A translation of an essay written by Professor Sirimal Abeyratne (Colombo) appeared in the Lankadeepa of 18 August, 2021. As I have difficulties obtaining typescripts in Sinhala, I will write in English. Abeyratne dwelt on two questions. First, who benefits from ‘free education’? Second, how do you engineer a knowledge centre?
Prior to answering the first question, he forays briefly into discussing ‘what is free education’. As we have developed the usage, free education is what is free to the student or her parents. But the community as a whole, that includes you and me, pays for ‘free education’. Education is provided by the state. The state, unless you are Hegelian, is the community organised for political purposes. In order to pay for my education, the state using its agent the government, collects taxes from my parents. Instead of paying fees to a private school to educate me, my parents pay taxes to the government which pays the public schools to educate me. No matter who organises the provision of education, my parents pay for my education.
However, there is a difference of critical importance of who actually pays for my schooling. When it is necessary that students or their parents pay for a child’s education, whether a child goes to school depends on whether parents can afford to pay for the child’s education. When the community pays for children’s education, the child can go to school, no matter whether his parents have the wherewithal to pay for his education. The rest of the community takes on that burden. This is fairer, far more just and far more productive for social wellbeing.
Education is free in school and in university in the same sense as it is in Sri Lanka in France, Germany and Finland and may be elsewhere. In the US, primary and secondary education is free in the same sense. We are in no sense unique. US school education in the US, school education (K-12) is organised by School Boards, elected by voters in the School Board area. School Boards pay for education with property taxes paid by owners in the area. The Board is accountable to those that elected them, by and large, the same persons who pay property taxes: an excellent example of the principle of subsidiarity at work. Parents are commonly closely associated with the school. One of them may volunteer to substitute for a teacher absent without expectation, another may help in the library and still another may accompany a class on a day-outing. That gives a clue to the differentiating in the quality of teaching in schools.
The more educated and the better informed the parents are, the better their schools. Imagine a young couple who have come out of an elite university and together earn $100,000 to $200,000 a month. They can buy an expensive house in a School Board area (e.g. Montgomery County in Virginia), where public schools are of high quality. In New York City, Brooklyn High School, Bronx High School and Manhattan Science High School, all in the public sector, have excellent reputations. The high prices of houses will keep out those with low incomes. (The State of California introduced, a few years ago, a scheme to make equalisation grants to improve the quality of education in poorer counties.) The parents will take care to provide a home environment conducive to creative activity and the growth of the children’s minds. Besides, they can buy private tuition to supplement what is done in excellent schools.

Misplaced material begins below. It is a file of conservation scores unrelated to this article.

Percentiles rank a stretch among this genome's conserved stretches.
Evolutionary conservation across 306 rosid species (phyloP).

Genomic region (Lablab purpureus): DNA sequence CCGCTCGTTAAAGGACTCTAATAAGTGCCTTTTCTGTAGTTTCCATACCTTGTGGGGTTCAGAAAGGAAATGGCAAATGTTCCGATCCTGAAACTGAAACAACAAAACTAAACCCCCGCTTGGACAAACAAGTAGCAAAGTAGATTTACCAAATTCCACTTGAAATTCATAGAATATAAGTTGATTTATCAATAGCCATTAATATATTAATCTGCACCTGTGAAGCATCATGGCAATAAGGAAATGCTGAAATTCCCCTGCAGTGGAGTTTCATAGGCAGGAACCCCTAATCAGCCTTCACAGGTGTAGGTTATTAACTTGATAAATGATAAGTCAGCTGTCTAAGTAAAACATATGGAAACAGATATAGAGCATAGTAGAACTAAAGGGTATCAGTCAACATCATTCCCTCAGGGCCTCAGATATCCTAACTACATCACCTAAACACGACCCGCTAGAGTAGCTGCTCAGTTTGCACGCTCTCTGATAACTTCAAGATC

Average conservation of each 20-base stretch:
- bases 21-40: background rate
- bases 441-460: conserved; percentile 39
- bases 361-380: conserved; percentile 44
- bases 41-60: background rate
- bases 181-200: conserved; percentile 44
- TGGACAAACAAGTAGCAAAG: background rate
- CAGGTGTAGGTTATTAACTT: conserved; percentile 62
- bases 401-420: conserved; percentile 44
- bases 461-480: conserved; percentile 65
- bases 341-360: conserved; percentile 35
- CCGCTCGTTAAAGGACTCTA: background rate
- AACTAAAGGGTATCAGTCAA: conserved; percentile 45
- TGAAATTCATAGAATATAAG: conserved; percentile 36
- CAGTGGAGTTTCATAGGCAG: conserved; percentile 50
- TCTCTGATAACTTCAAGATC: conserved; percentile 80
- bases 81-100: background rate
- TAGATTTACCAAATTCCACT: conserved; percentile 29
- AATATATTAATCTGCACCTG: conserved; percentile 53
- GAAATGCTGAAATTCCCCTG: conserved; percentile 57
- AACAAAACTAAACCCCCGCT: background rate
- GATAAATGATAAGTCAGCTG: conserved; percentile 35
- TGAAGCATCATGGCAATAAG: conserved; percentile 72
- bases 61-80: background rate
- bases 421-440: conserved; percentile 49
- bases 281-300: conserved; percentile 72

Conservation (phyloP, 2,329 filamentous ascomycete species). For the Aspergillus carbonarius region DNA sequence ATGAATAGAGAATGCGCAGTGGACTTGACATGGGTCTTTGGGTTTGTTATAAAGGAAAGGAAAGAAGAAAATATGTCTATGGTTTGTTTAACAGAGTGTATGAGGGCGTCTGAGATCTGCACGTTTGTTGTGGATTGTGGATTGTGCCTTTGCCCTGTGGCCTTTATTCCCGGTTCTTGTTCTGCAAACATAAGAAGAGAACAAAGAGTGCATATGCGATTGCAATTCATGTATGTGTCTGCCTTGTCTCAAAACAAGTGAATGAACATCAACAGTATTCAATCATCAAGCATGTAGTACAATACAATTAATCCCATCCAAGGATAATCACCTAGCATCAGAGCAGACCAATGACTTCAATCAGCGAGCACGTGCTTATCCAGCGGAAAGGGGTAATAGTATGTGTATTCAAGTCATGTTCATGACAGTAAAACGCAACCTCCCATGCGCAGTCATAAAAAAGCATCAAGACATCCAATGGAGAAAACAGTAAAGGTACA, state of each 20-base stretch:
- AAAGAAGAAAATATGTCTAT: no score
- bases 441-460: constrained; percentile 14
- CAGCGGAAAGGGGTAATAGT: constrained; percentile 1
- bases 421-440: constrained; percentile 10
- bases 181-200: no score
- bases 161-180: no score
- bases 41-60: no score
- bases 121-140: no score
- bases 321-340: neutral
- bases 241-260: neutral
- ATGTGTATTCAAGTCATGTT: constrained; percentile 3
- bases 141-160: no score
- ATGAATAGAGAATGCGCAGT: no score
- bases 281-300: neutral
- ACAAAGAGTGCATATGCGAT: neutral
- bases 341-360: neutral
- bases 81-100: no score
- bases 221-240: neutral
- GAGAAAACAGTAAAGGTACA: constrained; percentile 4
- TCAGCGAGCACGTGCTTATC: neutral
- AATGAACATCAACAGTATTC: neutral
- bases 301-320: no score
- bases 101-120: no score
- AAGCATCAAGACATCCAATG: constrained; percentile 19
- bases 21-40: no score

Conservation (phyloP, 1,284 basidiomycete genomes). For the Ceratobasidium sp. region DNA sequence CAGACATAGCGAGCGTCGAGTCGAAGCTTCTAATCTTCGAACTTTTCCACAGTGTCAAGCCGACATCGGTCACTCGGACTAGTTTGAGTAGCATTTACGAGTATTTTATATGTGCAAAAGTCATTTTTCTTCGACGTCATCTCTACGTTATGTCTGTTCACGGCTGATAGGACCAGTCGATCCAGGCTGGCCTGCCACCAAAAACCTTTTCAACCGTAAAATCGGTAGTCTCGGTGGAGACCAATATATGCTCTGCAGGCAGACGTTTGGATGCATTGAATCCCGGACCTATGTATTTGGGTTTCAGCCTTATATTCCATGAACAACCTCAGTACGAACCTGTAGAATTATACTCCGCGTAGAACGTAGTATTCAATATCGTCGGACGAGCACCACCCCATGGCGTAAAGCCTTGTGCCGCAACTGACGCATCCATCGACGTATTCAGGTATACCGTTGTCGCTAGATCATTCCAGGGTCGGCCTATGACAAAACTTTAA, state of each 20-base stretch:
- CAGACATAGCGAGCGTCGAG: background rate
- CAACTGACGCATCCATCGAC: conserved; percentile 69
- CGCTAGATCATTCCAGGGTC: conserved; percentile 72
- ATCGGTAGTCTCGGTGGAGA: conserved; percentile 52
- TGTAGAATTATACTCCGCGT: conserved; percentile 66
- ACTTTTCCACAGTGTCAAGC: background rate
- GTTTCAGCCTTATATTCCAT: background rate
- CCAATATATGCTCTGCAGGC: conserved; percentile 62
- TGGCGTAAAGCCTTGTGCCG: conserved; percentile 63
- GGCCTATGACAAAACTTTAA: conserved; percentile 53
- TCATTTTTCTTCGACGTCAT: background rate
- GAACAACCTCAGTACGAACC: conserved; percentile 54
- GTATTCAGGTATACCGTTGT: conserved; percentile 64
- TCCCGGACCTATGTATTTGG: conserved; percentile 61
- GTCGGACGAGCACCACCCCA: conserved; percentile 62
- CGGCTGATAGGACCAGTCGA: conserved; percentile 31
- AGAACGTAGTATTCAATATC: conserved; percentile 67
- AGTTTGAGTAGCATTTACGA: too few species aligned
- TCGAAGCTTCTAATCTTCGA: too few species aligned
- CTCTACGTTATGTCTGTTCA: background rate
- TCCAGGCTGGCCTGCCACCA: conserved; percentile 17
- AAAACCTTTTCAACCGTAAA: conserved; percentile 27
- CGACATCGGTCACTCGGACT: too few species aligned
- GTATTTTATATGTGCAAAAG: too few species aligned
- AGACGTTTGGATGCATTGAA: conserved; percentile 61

Parents will take the children to see the beauty of the country, to great museums, to enjoy a play and in summer perhaps to Italy, to China, to India or to Japan. The children will learn at least one foreign language (perhaps Greek or Latin, in addition), some music, to dance, play baseball and to debate. Their teachers, counsellors and parents will be aware of what elite college admission committees look for and send the children to volunteer work in a hospital or the local library. In these and many other ways children from educated and high earning families will ‘hoard the dreams’ of children of common families. Contrast that with the experience of poorly educated and low-income families whose children may never have been out of their hometowns, never seen a museum or even seen even the ocean, if in Iowa or Idaho.
That pattern, on a lower scale, is quite common in our country. I had not been to Galle till I was 15 when I was hospitalised there for three nights. (I was shocked to hear from a ward doctor in a private hospital in Colombo, who normally worked in a government hospital, that he, although owning a car, had never been to Matara or to Nuwara Eliya. He had gone to school in Veyangoda.) Given these wide disparities in income levels, educational levels and cultural practices among families, it is utopian to imagine that there are equal opportunities for all children to do well in school and in university.
We can observe these differences played out in daily lives. How many physicians or surgeons have you met in this country, whose parents were tea pluckers in the hill country? Even as early as the 5th standard scholarship examination, you can see children whose parents earn regular incomes, commonly from government, end up in the top one or two percent of high scorers. Look at sharp differences of those who score high Z scores at A’ Level in Mullaitivu and in Gampaha districts. There are odd instances when an extraordinarily intelligent student may break these barriers. But they are exceptional and prove the rule.